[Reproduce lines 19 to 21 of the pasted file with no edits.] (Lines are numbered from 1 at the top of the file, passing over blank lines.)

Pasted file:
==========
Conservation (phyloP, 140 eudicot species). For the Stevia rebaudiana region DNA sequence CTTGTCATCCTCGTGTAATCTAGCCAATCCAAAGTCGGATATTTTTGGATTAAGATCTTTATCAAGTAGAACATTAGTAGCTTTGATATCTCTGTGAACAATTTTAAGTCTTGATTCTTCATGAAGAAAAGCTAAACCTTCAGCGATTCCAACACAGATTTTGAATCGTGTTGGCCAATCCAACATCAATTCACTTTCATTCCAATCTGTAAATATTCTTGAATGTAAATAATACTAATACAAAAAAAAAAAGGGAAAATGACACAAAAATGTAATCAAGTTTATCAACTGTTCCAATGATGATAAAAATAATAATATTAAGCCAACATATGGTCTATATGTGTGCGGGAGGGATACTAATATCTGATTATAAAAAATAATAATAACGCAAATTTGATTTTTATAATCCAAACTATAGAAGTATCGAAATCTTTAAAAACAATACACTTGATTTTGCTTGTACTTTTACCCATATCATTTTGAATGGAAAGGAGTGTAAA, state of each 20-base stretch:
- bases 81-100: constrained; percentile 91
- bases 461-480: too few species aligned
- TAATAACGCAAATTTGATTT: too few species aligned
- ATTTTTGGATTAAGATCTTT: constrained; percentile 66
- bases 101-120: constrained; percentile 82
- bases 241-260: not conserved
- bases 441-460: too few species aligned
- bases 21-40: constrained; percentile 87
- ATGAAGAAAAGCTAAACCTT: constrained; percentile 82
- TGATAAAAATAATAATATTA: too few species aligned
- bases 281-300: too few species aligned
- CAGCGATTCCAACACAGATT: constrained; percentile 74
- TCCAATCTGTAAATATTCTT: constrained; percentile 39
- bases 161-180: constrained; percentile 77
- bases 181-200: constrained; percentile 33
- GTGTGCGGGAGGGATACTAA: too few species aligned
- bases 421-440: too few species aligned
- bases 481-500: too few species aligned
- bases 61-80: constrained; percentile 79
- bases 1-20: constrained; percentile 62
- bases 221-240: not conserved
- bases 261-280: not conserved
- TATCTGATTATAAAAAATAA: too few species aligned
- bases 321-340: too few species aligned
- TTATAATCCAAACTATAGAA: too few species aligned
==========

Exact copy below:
- bases 481-500: too few species aligned
- bases 61-80: constrained; percentile 79
- bases 1-20: constrained; percentile 62